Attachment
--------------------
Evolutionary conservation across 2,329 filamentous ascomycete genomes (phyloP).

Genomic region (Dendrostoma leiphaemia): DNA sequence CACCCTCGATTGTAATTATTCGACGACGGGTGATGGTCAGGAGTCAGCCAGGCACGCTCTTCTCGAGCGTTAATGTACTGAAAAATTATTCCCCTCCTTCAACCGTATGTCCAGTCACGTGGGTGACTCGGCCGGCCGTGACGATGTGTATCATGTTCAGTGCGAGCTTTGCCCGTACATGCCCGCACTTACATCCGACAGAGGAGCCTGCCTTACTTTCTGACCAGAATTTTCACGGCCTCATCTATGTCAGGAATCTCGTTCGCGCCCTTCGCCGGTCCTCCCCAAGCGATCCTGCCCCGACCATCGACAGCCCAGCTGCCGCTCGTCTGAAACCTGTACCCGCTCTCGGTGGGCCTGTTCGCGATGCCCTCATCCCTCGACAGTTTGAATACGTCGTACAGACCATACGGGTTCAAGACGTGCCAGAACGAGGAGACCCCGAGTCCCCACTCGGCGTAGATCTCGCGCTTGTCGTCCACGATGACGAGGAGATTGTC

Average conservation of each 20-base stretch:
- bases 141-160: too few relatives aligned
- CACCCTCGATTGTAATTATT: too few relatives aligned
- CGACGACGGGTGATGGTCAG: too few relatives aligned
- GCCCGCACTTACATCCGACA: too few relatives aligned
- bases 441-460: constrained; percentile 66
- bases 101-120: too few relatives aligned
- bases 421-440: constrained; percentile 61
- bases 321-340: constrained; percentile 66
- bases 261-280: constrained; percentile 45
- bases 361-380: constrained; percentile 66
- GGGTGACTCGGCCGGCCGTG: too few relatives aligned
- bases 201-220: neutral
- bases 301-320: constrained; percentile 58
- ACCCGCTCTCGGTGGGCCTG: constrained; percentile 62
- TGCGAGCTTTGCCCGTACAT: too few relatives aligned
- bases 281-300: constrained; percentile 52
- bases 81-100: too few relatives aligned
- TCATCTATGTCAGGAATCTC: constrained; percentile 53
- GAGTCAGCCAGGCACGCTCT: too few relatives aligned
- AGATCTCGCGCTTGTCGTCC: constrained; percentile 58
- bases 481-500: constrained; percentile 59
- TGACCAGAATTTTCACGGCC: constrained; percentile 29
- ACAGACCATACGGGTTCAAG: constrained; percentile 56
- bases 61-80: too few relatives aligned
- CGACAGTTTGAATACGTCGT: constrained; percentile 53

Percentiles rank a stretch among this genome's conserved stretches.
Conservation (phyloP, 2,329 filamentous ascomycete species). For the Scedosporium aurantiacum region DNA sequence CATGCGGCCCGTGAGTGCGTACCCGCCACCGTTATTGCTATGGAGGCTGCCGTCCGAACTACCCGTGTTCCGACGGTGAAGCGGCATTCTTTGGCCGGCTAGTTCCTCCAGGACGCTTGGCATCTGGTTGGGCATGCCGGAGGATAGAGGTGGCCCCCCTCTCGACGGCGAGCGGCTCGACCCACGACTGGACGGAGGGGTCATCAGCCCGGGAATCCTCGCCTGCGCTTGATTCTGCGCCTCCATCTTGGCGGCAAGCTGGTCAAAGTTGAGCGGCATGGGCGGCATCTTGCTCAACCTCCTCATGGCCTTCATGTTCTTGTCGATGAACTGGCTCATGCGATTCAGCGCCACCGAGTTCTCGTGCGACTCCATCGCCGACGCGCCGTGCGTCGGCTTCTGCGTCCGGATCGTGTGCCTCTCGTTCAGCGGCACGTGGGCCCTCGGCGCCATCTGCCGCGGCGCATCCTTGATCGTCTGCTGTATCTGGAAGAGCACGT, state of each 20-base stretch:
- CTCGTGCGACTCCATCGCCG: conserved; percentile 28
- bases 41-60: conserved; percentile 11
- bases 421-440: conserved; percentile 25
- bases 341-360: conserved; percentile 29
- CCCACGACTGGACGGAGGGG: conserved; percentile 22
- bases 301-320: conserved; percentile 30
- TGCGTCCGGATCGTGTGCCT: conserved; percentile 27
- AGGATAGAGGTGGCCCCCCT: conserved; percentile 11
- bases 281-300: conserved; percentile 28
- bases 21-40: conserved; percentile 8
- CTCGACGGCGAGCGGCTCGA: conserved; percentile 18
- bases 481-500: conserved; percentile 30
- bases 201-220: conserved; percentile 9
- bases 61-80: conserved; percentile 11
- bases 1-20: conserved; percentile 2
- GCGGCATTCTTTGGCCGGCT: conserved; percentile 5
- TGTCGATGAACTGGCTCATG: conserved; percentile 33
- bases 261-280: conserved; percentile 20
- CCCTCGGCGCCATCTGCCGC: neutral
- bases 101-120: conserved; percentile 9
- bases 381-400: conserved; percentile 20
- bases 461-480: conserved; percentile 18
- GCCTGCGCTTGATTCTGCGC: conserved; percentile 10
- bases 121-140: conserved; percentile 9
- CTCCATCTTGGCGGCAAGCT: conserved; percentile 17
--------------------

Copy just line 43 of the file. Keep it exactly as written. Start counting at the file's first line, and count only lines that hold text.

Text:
- bases 201-220: conserved; percentile 9